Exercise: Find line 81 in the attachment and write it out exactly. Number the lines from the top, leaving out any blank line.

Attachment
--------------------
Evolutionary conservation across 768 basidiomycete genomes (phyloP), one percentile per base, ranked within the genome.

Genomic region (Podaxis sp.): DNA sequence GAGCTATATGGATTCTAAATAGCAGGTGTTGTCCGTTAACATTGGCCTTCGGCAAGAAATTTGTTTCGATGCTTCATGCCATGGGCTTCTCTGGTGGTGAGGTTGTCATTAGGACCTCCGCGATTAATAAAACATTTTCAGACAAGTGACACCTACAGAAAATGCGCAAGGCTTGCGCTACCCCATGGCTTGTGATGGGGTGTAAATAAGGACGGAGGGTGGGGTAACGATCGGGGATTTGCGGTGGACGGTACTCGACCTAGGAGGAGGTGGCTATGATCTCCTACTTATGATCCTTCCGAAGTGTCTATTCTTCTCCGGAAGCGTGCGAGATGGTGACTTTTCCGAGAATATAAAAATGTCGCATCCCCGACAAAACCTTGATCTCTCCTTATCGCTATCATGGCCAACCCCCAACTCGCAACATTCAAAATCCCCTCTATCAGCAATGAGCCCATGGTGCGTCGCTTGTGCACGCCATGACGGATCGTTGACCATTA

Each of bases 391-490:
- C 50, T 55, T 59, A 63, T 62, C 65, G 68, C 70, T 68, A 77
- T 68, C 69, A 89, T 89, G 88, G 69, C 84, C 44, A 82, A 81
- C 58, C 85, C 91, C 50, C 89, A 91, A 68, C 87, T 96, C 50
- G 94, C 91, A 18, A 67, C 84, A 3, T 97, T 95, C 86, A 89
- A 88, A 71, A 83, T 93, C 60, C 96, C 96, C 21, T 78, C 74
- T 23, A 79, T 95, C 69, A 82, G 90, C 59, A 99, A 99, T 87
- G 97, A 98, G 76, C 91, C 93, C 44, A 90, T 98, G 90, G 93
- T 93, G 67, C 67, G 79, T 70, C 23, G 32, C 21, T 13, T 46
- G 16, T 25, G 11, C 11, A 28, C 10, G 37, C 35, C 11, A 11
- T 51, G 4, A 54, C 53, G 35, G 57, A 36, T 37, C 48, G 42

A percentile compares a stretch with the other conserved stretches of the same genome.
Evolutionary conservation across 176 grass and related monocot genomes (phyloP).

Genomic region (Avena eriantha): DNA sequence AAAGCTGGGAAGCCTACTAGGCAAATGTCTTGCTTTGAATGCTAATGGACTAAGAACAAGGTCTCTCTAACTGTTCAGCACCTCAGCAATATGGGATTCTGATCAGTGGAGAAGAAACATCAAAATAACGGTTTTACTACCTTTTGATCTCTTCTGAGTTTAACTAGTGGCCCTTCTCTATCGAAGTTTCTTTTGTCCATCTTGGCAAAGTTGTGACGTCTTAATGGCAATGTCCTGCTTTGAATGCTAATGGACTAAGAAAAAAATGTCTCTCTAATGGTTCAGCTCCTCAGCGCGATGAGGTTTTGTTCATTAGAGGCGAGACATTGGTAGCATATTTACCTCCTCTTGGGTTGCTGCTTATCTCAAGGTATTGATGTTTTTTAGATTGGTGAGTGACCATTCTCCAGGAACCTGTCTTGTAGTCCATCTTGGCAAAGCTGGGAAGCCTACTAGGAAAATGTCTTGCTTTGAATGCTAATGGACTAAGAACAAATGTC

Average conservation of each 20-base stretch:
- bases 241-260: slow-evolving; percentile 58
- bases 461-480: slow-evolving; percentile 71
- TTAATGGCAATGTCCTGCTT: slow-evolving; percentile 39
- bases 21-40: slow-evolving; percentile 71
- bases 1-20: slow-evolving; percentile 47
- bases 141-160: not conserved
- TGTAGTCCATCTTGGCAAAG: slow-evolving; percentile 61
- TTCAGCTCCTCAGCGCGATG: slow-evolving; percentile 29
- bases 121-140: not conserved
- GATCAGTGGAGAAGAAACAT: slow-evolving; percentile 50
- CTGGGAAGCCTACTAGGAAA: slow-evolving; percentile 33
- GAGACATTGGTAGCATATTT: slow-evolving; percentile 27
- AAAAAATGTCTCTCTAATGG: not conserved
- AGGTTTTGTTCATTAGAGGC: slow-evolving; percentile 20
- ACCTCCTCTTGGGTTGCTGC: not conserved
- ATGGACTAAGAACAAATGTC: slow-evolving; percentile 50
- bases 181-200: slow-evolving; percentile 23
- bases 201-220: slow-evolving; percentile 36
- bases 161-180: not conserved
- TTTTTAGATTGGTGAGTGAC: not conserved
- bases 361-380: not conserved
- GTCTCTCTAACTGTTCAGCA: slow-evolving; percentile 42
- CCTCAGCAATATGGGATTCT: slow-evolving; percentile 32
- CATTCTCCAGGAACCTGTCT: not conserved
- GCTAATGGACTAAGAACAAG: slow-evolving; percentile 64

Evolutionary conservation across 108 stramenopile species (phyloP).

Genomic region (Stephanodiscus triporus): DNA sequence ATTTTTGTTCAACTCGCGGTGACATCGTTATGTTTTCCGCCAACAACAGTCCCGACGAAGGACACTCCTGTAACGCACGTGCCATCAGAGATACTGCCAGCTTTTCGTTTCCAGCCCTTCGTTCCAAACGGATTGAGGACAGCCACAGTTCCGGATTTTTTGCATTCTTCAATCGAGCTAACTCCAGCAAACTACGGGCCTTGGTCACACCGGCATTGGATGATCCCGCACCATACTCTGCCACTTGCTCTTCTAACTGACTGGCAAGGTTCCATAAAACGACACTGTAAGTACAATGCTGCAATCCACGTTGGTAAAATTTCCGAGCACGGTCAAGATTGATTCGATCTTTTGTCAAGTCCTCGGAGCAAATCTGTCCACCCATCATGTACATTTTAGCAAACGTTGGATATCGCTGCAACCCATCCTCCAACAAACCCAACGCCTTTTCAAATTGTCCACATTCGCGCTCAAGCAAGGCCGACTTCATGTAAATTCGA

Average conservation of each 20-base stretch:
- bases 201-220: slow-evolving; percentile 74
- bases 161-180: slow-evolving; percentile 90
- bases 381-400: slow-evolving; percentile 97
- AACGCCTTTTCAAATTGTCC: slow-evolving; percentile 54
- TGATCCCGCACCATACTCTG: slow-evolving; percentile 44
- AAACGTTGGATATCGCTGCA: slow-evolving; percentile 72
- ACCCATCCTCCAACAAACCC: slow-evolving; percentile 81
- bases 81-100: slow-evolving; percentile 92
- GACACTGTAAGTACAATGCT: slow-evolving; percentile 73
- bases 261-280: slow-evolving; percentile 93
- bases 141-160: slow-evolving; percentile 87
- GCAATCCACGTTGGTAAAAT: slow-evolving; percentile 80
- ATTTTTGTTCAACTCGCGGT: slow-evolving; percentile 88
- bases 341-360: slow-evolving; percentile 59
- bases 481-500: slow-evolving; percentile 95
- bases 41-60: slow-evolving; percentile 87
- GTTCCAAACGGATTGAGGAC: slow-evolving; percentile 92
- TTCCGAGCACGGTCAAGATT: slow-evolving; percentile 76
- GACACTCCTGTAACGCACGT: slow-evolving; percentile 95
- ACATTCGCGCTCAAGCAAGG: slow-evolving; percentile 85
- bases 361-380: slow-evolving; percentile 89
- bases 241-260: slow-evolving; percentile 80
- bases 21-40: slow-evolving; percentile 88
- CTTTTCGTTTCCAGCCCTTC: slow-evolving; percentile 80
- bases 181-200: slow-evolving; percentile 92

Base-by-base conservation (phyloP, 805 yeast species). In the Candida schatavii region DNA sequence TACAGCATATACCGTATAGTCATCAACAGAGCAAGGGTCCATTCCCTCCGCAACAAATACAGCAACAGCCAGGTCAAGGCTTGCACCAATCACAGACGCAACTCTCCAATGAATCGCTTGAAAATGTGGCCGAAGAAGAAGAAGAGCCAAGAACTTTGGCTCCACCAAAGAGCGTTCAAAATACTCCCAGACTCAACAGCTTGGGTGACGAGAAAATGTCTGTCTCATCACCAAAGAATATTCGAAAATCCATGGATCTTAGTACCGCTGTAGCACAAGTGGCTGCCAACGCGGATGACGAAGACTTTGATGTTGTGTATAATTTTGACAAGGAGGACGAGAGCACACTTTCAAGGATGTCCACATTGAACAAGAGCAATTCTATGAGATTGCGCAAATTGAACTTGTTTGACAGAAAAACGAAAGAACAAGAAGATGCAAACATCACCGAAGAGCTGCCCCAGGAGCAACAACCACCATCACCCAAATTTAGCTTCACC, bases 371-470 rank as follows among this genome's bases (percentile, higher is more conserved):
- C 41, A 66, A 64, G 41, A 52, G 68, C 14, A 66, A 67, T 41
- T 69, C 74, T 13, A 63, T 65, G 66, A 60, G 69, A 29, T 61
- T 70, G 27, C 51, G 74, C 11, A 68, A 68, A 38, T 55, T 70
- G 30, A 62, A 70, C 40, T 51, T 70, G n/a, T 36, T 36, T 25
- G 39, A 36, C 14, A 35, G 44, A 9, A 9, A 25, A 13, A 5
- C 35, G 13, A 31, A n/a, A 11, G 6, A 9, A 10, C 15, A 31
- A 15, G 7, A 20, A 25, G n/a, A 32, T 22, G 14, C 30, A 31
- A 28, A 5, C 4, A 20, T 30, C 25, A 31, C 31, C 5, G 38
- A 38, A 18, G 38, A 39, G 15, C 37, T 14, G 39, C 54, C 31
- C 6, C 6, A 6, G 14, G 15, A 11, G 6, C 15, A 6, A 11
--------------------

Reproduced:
- C 6, C 6, A 6, G 14, G 15, A 11, G 6, C 15, A 6, A 11